Honda-The Power of Dreams
Honda Unveils Experimental Walking Assist Device With Bodyweight Support System

Japan, November 7, 2008–Honda Motor Co., Ltd. unveiled its second experimental walking assist device that helps support bodyweight to reduce the load on the user's* legs while walking, going up and down stairs, and in a semi-crouching position. Honda will now begin testing the device in real-world conditions to evaluate its effectiveness.

Walking assist device with bodyweight support system   Going up stairs while wearing the device


Walking assist device with bodyweight support system
 

Going up stairs while wearing the device


The new walking assist device with the bodyweight support system reduces the load on leg muscles and joints (in the hip, knees, and ankles) by supporting a portion of the person's bodyweight. The device has a simple structure consisting of seat, frame, and shoes, and the user can put it on by simply wearing the shoes and lifting the seat into position. Moreover, a mechanism that directs the assisting force toward the user's center of gravity and the ability to control the assist force in concert with the movement of the legs – both unique Honda innovations – make it possible for the device to provide natural assistance in various postures and motions.

Honda began research of a walking assist device in 1999 with the goal to provide more people with the joy of mobility. Honda developed the knowledge required to develop the walking assist device from its thorough study of human walking represented by the research and development of Honda's advanced humanoid robot, ASIMO. This research has been conducted by the Fundamental Technology Research Center of Honda R&D Co., Ltd. in Wako, Saitama. To evaluate the effectiveness of the experimental model of the walking assist device with bodyweight support system, Honda will test the walking assist device at its Saitama Factory (in Sayama, Saitama) starting this month.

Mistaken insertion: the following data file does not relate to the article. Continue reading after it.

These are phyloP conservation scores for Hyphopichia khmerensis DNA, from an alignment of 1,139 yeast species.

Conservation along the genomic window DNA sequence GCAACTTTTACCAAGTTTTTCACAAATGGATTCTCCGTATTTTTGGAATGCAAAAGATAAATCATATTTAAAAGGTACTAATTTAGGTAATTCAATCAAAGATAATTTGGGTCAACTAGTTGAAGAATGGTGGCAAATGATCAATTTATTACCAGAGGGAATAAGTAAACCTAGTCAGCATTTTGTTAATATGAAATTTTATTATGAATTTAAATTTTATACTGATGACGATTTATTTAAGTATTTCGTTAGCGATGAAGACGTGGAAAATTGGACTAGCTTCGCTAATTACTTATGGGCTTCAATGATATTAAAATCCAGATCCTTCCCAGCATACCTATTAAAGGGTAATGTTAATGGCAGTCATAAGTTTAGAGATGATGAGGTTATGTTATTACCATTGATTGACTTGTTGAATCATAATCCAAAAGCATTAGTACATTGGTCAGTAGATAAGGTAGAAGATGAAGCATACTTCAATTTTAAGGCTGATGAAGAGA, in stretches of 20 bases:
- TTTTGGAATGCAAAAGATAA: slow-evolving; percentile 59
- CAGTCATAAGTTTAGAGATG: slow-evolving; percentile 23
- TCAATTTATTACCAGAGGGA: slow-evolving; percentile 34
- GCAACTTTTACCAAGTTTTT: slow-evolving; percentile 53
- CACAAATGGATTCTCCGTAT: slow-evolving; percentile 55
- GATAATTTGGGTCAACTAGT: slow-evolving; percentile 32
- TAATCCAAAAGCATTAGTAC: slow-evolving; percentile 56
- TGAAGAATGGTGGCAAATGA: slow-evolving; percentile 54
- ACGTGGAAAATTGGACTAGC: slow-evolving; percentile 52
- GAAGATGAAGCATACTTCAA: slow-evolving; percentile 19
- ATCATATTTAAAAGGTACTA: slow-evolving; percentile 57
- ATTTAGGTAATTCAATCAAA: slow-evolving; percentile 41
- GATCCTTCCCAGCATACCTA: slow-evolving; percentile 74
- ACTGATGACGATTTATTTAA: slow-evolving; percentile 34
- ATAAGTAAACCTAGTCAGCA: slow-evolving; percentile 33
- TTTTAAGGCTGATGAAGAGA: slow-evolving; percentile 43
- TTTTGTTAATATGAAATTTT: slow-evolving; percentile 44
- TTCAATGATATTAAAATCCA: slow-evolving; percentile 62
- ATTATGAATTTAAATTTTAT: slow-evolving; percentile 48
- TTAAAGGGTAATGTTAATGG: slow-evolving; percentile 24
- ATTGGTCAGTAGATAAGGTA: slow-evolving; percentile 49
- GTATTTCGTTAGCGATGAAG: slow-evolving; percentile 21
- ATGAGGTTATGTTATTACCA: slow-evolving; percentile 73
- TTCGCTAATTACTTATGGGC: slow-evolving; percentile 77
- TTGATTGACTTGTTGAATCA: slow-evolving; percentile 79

* This device is designed for people who are still capable of walking on their own.


■ Key Features
1. Convenient sitting-type device
 
· The user simply needs to wear the shoes and raise the seat into place.

· The user can benefit from the assist without need of a belt to fasten the device to their body.

· The structure to position the device between the user's legs minimizes the required footprint, therefore making it easier for them to maneuver.

2. Method to assist bodyweight support
 
· The device will support a portion of the person's bodyweight by lifting the seat as the frame between the shoe and seat bends and extends, just like knees, with the force from the motor. As a result, the load on leg muscles and joints (in the hip, knees, and ankles) is reduced.

· Honda developed a unique mechanism where the seat and frame follow the movement of the body and legs. The assisting force will be directed toward the user's center of gravity, just as with human legs, which enables the device to provide assistance in various movements and postures including walking, going up and down stairs, and in a semi-crouching position.

3. Natural control of the assisting force
 
· Natural walking is achieved by changing the amount of assisting force applied to the right and left legs through the control of two motors based on the information obtained though sensors imbedded in the shoes of the device.

· The effectiveness of the device was increased in those motions and postures which put increased load on knees, such as going up and down stairs and in a semi-crouching position. This was achieved by adjusting the assisting force in accordance with the bending and stretching motion of the knees.

Key specifications of experimental walking assist device with bodyweight support system
 
Weight 6.5kg (including shoes and batteries)
Drive system Motor X 2
Battery pack Lithium ion battery
Operating time per charge 2 hours (including walking and in a semi-crouching posture, etc.)
Suitable height of the user Within plus or minus 5cm of the set height
(Example: set height for Medium size is 170cm)


Walking assist device with bodyweight support system   Going up stairs while wearing the device


Testing at Honda’s Saitama Factory with walking assist device with bodyweight support system (image)